Market Perspective for September 11, 2022

The major market indexes broke a three-week losing streak with nice gains. Friday was a good day for the markets as the Dow Jones Industrial Average gained 377 points or 1.19 percent, the S&P 500 climbed 1.53 percent, and the Nasdaq composite gained 2.11 percent.

For the week, the Dow Jones Industrial Average rose 2.66 percent, the S&P 500 gained 3.65 percent, and the Nasdaq jumped 4.14 percent. These gains came in spite of the expected Federal Reserve rate hike later this month.

A good earnings report and third-quarter guidance above expectations from DocuSign caused the stock to surge more than 10 percent. Another good earnings report and good third-quarter guidance from Kroger also helped the market gain later in the week.

On Thursday, Federal Reserve Chairman once again reiterated just how important it is to get rid of this current inflation before the public becomes too used to these high prices and starts expecting them as normal.

During his recent comments, Powell said that expectations play an important role and were the main reason why inflation was so persistent in the 1970s and 1980s. Chairman Powell seems to have learned from past mistakes.

“History cautions strongly against prematurely loosening policy, and I can assure you that my colleagues and I are strongly committed to this project and we will keep at it until the job is done,” Powell said at a question and answer session presented by the Cato Institute.

This was Powell’s last scheduled appearance until next week’s Federal Reserve meeting on September 20-21. The markets are now anticipating and pricing in a 0.75 percent rate hike, which will put the Fed rate set range between 3 percent and 3.25 percent.

The stock markets didn’t seem troubled by the hawkish comments, but the two-year Treasury yield jumped nearly five basis points to 3.49 percent.

There have been a few signs that inflation is easing in some areas like gasoline, which has been dropping steadily since topping $5 per gallon earlier this year. But other areas, especially housing, have remained stubbornly high.

Other reasons for this inflation are still related to the pandemic and supply and demand issues. During the pandemic, while Americans were getting stimulus checks and other extra benefits, savings hit some of the best levels in years. Once the pandemic eased, Americans were able to get out and use those savings to buy products and services, some of which are still in short supply.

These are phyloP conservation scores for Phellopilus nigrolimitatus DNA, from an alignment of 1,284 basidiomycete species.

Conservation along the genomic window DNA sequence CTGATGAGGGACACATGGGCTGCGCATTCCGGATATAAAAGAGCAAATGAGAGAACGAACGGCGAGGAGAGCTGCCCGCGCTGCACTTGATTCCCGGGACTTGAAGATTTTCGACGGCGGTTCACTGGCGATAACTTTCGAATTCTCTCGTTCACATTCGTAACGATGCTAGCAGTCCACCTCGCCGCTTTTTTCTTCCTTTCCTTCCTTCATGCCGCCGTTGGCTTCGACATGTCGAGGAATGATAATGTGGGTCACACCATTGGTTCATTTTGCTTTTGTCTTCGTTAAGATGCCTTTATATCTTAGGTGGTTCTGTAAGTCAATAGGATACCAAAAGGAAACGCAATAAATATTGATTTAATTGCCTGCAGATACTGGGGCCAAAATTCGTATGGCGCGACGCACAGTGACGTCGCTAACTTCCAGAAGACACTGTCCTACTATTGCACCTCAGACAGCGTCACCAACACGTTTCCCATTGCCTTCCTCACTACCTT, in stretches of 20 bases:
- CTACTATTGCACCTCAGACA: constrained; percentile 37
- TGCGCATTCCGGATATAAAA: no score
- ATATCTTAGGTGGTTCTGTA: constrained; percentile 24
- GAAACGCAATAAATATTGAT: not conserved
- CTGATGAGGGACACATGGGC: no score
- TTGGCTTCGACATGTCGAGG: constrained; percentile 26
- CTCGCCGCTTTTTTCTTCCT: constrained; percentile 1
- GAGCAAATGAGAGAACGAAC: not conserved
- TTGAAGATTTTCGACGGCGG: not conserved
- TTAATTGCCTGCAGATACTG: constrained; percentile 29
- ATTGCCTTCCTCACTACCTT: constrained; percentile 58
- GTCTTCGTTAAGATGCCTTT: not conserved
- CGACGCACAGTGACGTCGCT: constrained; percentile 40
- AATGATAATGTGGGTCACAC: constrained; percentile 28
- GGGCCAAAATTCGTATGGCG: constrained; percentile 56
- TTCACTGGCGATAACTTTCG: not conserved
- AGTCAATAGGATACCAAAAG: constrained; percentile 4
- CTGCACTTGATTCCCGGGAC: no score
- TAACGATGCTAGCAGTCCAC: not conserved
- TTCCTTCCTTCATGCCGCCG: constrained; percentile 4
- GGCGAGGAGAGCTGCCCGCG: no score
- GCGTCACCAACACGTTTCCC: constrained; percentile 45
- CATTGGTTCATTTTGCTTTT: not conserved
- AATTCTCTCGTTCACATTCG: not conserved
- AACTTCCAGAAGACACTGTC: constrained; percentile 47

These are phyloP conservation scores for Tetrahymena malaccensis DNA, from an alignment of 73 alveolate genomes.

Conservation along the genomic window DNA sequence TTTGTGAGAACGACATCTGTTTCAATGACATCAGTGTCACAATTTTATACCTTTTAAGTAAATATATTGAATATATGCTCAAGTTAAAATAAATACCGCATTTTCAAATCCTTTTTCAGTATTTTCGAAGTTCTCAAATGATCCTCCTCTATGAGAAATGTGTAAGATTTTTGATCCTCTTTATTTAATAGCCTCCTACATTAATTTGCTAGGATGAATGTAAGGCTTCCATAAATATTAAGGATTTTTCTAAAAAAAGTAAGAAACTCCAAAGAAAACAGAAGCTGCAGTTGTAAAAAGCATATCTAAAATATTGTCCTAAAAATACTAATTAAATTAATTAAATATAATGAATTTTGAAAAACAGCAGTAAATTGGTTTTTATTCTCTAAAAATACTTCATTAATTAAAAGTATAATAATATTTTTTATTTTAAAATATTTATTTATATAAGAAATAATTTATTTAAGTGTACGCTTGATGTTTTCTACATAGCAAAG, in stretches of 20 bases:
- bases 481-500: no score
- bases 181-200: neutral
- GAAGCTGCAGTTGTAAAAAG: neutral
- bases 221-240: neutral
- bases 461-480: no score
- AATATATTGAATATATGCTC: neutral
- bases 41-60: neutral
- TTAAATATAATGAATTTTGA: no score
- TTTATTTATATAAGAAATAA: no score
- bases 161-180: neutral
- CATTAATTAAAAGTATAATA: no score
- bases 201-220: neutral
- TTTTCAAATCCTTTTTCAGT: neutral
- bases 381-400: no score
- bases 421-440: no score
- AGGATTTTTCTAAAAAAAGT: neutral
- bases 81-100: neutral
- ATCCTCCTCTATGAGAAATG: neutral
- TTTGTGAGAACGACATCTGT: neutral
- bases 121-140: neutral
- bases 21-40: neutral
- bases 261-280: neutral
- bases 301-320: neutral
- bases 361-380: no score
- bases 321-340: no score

On Tuesday morning, September 13, the Bureau of Labor Statistics will release the consumer price index (CPI) for August and give the Federal Reserve and the rest of us an idea of how the fight against inflation is working.

Economists expect a 0.2 percent increase in the headline CPI after coming in flat for July. The year-over-year increase for July was 8.5 percent.

Powell also commented on how robust the labor market has been and that it is maintaining strong hiring levels despite the interest rate increases.

“What we hope to achieve is a period of growth below trend, which will cause the labor market to get back into better balance, and that will bring wages back down to levels that are more consistent with 2 percent inflation over time,” commented Powell.

Federal Reserve Vice Chairman Lael Brainard also vowed to continue the fight against inflation and said that rates will continue to increase and will stay higher for longer. But she also said that the Federal Reserve is aware of overdoing tightening, and decisions will continue to be dependent on the data.

Despite rising interest rates and the fear of a recession, the labor market continues to be strong with no signs of weakening. Last week, the number of first-time unemployment benefit claims fell by 6,000 to 222,000.

The initial weekly claims figure was lower than economists’ expectations of 240,000 and has stayed at its lowest level for over three months.

The demand for mortgages continues to fall as mortgage applications dropped 1 percent and are now 23 percent lower than the same week one year ago. According to Mortgage News Daily, the average for a 30-year fixed rate mortgage was at 5.97 percent last Friday, which is 3.02 percent higher than a year ago. On Monday, September 6, the 30-year fixed rate mortgage spiked to 6.25 percent

This week, all eyes will be on the consumer price index, which will be released before the bell on Tuesday morning at 8:30 am EDT.

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